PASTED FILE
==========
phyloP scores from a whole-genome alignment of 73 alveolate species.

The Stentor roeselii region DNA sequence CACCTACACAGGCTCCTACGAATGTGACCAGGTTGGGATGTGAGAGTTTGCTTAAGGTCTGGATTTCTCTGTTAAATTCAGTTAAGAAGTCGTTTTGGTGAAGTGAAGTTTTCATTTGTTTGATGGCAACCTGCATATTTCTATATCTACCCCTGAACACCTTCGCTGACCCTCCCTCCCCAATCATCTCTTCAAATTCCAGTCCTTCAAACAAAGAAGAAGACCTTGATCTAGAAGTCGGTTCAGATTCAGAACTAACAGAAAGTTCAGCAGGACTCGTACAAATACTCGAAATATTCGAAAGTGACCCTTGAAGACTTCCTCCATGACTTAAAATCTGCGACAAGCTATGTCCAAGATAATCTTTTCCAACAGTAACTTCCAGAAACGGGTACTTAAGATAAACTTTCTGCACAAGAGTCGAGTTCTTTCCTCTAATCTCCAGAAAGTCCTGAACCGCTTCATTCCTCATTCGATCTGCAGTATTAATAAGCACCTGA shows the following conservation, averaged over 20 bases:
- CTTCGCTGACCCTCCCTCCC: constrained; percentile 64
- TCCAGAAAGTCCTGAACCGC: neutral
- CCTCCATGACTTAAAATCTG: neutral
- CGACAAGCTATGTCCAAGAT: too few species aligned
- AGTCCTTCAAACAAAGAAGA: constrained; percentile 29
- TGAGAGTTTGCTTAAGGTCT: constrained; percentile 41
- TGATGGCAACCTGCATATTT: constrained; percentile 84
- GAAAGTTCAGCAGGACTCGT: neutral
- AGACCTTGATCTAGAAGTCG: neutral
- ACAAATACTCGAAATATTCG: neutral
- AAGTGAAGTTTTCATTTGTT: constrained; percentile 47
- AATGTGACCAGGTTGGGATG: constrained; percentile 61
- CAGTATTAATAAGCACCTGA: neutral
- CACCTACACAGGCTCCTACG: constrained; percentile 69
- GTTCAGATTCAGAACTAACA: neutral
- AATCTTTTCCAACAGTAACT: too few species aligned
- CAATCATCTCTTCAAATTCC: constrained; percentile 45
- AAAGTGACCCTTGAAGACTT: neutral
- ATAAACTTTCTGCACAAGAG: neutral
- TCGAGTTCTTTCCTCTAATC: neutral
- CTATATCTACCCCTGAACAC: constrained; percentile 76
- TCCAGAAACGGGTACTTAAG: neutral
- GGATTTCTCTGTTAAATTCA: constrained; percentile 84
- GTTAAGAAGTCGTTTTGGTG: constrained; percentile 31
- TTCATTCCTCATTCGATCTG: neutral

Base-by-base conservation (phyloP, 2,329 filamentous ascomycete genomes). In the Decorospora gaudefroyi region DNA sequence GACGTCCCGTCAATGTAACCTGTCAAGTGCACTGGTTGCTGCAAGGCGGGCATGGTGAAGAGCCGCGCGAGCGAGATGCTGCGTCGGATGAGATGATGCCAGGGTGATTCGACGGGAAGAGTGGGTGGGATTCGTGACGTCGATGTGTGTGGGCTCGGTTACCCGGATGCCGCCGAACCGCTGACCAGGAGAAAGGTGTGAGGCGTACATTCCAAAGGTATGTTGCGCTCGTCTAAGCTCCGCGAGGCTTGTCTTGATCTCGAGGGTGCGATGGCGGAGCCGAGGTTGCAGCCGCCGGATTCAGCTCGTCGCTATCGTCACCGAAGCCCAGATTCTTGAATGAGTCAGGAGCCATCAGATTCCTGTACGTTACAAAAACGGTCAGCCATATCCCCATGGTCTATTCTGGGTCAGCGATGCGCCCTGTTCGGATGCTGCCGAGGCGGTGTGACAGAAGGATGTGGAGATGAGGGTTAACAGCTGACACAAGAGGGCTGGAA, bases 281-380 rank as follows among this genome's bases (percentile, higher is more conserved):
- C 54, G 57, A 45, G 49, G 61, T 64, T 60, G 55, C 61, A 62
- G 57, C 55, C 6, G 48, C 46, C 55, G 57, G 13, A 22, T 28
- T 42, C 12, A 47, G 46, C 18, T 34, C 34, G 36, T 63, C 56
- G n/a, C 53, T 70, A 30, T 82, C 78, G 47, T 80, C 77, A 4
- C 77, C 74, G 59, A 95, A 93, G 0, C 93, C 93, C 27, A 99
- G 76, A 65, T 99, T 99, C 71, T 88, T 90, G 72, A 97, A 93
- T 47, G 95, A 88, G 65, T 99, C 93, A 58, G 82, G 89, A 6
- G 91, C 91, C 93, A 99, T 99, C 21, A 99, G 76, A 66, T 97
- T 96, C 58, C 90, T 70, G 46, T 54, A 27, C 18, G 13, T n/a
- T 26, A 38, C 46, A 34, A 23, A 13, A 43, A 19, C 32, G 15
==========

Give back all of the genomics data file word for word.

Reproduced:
phyloP scores from a whole-genome alignment of 73 alveolate species.

The Stentor roeselii region DNA sequence CACCTACACAGGCTCCTACGAATGTGACCAGGTTGGGATGTGAGAGTTTGCTTAAGGTCTGGATTTCTCTGTTAAATTCAGTTAAGAAGTCGTTTTGGTGAAGTGAAGTTTTCATTTGTTTGATGGCAACCTGCATATTTCTATATCTACCCCTGAACACCTTCGCTGACCCTCCCTCCCCAATCATCTCTTCAAATTCCAGTCCTTCAAACAAAGAAGAAGACCTTGATCTAGAAGTCGGTTCAGATTCAGAACTAACAGAAAGTTCAGCAGGACTCGTACAAATACTCGAAATATTCGAAAGTGACCCTTGAAGACTTCCTCCATGACTTAAAATCTGCGACAAGCTATGTCCAAGATAATCTTTTCCAACAGTAACTTCCAGAAACGGGTACTTAAGATAAACTTTCTGCACAAGAGTCGAGTTCTTTCCTCTAATCTCCAGAAAGTCCTGAACCGCTTCATTCCTCATTCGATCTGCAGTATTAATAAGCACCTGA shows the following conservation, averaged over 20 bases:
- CTTCGCTGACCCTCCCTCCC: constrained; percentile 64
- TCCAGAAAGTCCTGAACCGC: neutral
- CCTCCATGACTTAAAATCTG: neutral
- CGACAAGCTATGTCCAAGAT: too few species aligned
- AGTCCTTCAAACAAAGAAGA: constrained; percentile 29
- TGAGAGTTTGCTTAAGGTCT: constrained; percentile 41
- TGATGGCAACCTGCATATTT: constrained; percentile 84
- GAAAGTTCAGCAGGACTCGT: neutral
- AGACCTTGATCTAGAAGTCG: neutral
- ACAAATACTCGAAATATTCG: neutral
- AAGTGAAGTTTTCATTTGTT: constrained; percentile 47
- AATGTGACCAGGTTGGGATG: constrained; percentile 61
- CAGTATTAATAAGCACCTGA: neutral
- CACCTACACAGGCTCCTACG: constrained; percentile 69
- GTTCAGATTCAGAACTAACA: neutral
- AATCTTTTCCAACAGTAACT: too few species aligned
- CAATCATCTCTTCAAATTCC: constrained; percentile 45
- AAAGTGACCCTTGAAGACTT: neutral
- ATAAACTTTCTGCACAAGAG: neutral
- TCGAGTTCTTTCCTCTAATC: neutral
- CTATATCTACCCCTGAACAC: constrained; percentile 76
- TCCAGAAACGGGTACTTAAG: neutral
- GGATTTCTCTGTTAAATTCA: constrained; percentile 84
- GTTAAGAAGTCGTTTTGGTG: constrained; percentile 31
- TTCATTCCTCATTCGATCTG: neutral

Base-by-base conservation (phyloP, 2,329 filamentous ascomycete genomes). In the Decorospora gaudefroyi region DNA sequence GACGTCCCGTCAATGTAACCTGTCAAGTGCACTGGTTGCTGCAAGGCGGGCATGGTGAAGAGCCGCGCGAGCGAGATGCTGCGTCGGATGAGATGATGCCAGGGTGATTCGACGGGAAGAGTGGGTGGGATTCGTGACGTCGATGTGTGTGGGCTCGGTTACCCGGATGCCGCCGAACCGCTGACCAGGAGAAAGGTGTGAGGCGTACATTCCAAAGGTATGTTGCGCTCGTCTAAGCTCCGCGAGGCTTGTCTTGATCTCGAGGGTGCGATGGCGGAGCCGAGGTTGCAGCCGCCGGATTCAGCTCGTCGCTATCGTCACCGAAGCCCAGATTCTTGAATGAGTCAGGAGCCATCAGATTCCTGTACGTTACAAAAACGGTCAGCCATATCCCCATGGTCTATTCTGGGTCAGCGATGCGCCCTGTTCGGATGCTGCCGAGGCGGTGTGACAGAAGGATGTGGAGATGAGGGTTAACAGCTGACACAAGAGGGCTGGAA, bases 281-380 rank as follows among this genome's bases (percentile, higher is more conserved):
- C 54, G 57, A 45, G 49, G 61, T 64, T 60, G 55, C 61, A 62
- G 57, C 55, C 6, G 48, C 46, C 55, G 57, G 13, A 22, T 28
- T 42, C 12, A 47, G 46, C 18, T 34, C 34, G 36, T 63, C 56
- G n/a, C 53, T 70, A 30, T 82, C 78, G 47, T 80, C 77, A 4
- C 77, C 74, G 59, A 95, A 93, G 0, C 93, C 93, C 27, A 99
- G 76, A 65, T 99, T 99, C 71, T 88, T 90, G 72, A 97, A 93
- T 47, G 95, A 88, G 65, T 99, C 93, A 58, G 82, G 89, A 6
- G 91, C 91, C 93, A 99, T 99, C 21, A 99, G 76, A 66, T 97
- T 96, C 58, C 90, T 70, G 46, T 54, A 27, C 18, G 13, T n/a
- T 26, A 38, C 46, A 34, A 23, A 13, A 43, A 19, C 32, G 15